Once I got honest with myself, I also realized that affirmations that weren’t moving me to action were helping to justify inaction. For instance, the mantra I was told to repeat most often was, “Everyday in every way, I’m getting better and better.” I know that isn’t true. I know that some days I make mistakes that cause me to take a step backward, and that’s okay! How does it benefit me to lie about it? How does that improve my situation? It didn’t, although I believed it did. Believing something is helping me, when it’s not, is a sure fire way for me to stay stuck in a bad situation. If what I did today didn’t work, and I didn’t get any better, but I keep telling myself I did, where’s the motivation to make the needed changes tomorrow? It’s not there. 

       Unfortunately, I never got my letter from Hogwarts. I am a muggle (Harry Potter fans unite). That means there is no Secret. There are no magical words that I can repeat over and over as if I were reciting some incantation that will change my life. I don't get a magical genie. I must go about making positive changes the old fashioned way. I must take small positive steps each day while being honest with myself. I get to improve my life by putting one foot in front of the other. Honestly, I prefer it that way. It makes me appreciate things more.

       Thankfully, my psychologist suggested a way to help me take those small positive steps that works extraordinarily well for me. She said that I should tell the truth in an optimistic way. That meant I had to cut out the nonsense. I had to start telling it like it really was, in an optimistic way. I’ve found that I like making statements that are true and based on the facts. There’s no use in sugar coating it or glamorizing it. If I don’t like the truth as I state it, then I can go about changing it. I can make course corrections. If I lie to myself, however, I will be stuck forever.

       For example, I’ve messed up and made tragic mistakes in the past. That’s the truth. The truth also is that today can be a brand new day and the starting of a new life. I can pick a whole new destination. Instead of denying or shrinking from the truth, I can decide that being responsible for my actions is liberating. That brings me to one of my favorite honest affirmations: I am the author of my story. While I don’t control all the plot twists, I do control how I respond to them, and at any point in time, I can decide that this is not how my story is going to end.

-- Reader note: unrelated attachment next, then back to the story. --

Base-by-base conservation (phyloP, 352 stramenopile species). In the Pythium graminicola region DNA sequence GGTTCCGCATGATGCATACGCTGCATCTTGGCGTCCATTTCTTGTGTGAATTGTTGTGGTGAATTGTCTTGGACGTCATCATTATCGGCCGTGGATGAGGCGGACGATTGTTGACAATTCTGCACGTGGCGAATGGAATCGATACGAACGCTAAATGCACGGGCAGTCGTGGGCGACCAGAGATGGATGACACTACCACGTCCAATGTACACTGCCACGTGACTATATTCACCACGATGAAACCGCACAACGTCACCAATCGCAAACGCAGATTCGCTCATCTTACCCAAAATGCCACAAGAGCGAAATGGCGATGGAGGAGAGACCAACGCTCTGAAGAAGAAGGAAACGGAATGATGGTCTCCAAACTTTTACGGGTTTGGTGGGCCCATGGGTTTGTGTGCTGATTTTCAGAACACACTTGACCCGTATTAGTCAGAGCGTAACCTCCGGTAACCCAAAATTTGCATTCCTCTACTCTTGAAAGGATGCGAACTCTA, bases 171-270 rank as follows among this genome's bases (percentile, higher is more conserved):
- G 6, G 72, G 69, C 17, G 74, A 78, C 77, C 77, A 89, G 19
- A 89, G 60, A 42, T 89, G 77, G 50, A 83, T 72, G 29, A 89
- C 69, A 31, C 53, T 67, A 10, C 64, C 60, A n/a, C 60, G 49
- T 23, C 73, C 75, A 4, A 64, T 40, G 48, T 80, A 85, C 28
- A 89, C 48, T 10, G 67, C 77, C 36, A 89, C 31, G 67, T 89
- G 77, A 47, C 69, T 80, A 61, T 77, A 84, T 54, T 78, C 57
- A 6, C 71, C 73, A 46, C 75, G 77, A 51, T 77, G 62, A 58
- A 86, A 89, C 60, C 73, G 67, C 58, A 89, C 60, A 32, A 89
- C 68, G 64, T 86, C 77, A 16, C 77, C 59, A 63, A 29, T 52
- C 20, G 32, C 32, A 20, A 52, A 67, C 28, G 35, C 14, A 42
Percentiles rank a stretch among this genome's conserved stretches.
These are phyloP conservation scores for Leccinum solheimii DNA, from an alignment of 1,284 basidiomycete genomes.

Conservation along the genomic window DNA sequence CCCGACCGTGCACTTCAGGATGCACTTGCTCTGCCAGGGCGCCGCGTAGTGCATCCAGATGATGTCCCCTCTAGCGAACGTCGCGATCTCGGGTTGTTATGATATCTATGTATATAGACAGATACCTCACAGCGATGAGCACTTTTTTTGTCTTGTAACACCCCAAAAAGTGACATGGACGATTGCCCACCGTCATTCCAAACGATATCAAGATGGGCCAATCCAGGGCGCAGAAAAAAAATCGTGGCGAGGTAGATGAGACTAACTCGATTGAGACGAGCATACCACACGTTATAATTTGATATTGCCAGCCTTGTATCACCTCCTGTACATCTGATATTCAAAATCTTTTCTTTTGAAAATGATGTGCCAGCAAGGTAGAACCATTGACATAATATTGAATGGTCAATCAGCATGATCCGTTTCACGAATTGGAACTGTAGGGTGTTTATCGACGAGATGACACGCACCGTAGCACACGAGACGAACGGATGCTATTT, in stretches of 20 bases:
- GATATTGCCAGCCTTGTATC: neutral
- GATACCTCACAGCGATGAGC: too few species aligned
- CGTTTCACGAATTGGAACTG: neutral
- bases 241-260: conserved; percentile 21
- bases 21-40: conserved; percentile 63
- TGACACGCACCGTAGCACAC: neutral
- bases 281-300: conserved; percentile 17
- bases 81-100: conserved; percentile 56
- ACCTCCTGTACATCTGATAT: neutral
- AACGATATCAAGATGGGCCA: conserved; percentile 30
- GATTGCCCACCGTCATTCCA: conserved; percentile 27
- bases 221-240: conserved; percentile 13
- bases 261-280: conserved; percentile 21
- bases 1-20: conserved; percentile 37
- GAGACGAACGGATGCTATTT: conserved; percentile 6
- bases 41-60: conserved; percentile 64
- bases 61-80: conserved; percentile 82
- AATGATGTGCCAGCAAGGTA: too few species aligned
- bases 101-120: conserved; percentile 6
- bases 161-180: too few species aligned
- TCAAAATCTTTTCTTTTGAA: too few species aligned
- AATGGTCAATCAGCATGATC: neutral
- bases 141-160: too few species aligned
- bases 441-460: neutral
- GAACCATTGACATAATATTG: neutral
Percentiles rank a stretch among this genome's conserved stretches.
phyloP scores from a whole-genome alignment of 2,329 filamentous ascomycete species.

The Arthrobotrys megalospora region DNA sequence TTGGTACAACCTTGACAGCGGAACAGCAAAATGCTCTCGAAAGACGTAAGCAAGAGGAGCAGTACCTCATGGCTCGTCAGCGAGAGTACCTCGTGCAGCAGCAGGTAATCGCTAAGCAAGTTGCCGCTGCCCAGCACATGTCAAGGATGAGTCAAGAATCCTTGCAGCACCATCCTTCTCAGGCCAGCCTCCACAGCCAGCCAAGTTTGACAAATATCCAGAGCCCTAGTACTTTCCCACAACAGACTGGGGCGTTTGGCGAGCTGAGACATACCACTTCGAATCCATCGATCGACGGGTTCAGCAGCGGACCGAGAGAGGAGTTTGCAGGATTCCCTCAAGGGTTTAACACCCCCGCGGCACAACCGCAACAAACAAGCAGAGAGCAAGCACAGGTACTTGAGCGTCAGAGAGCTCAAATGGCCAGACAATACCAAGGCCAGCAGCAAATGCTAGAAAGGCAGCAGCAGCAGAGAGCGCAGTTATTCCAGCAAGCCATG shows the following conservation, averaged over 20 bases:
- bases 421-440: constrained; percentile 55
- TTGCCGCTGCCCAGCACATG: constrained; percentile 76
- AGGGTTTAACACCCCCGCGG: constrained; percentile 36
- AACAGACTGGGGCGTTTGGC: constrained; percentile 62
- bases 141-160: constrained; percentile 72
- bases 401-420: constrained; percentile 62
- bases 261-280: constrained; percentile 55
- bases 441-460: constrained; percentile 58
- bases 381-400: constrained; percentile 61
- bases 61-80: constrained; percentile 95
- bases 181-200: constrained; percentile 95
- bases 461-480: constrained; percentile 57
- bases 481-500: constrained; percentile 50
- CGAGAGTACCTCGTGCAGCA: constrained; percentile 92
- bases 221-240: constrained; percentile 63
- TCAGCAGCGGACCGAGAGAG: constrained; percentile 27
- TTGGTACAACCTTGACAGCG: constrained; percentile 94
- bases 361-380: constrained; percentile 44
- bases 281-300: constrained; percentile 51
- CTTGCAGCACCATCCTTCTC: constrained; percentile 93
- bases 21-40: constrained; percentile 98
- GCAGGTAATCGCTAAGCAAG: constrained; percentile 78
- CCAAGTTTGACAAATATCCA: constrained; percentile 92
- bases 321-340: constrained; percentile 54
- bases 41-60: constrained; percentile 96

You see, I can use the truth to help correct past mistakes and to make small positive changes each day. I don’t need magical words, delusional thoughts or false statements to do that. I certainly don’t need them when it turns out that, more often than not, they actually make me feel worse.

       I’ve found that the truth is enough, that it’s revealing and inspiring if I allow it to be. Being truly honest with myself was difficult at first because it meant I could no longer coddle myself with cute sayings. Instead, I had to start telling it like it was.  For instance, instead of saying, “Everyday in every way, I’m getting better and better,” I now say, “I’m working on creating healthy habits every day that are making me better and better.” That rings true for me because it is true for me. How refreshing. If that weren’t true, I could go about making it true, and thus, improve my situation. If I were to keep telling myself I was getting better every day in every way and believed that doing so would somehow solve my problems, I would get nowhere.

       While healthy individuals with high self-esteem may experience a benefit from using positive affirmations, the science shows that, in many cases, my psychologist was right. Many people do not benefit from them and are actually harmed by them. It’s time for the truth, for the facts. And if I don’t like my truth or the facts as they stand, then I can go about changing them with honest affirmations. So no, I don't get better every day in every way, but I will do my best every day to make my life, and others, better in as many ways as I can. Ahhhhhh. The truth IS liberating!

When I think of positive affirmations now, I often think of this clip and laugh.

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       As always, I wish you wonderful mental health and great successes eating healthy meals. If you, or someone you love, is severely depressed or anxious, please click this link and you will be directed to the International Association for Suicide Prevention. It is a fantastic resource and is staffed by wonderful people.
Feel free to send your questions or comments to: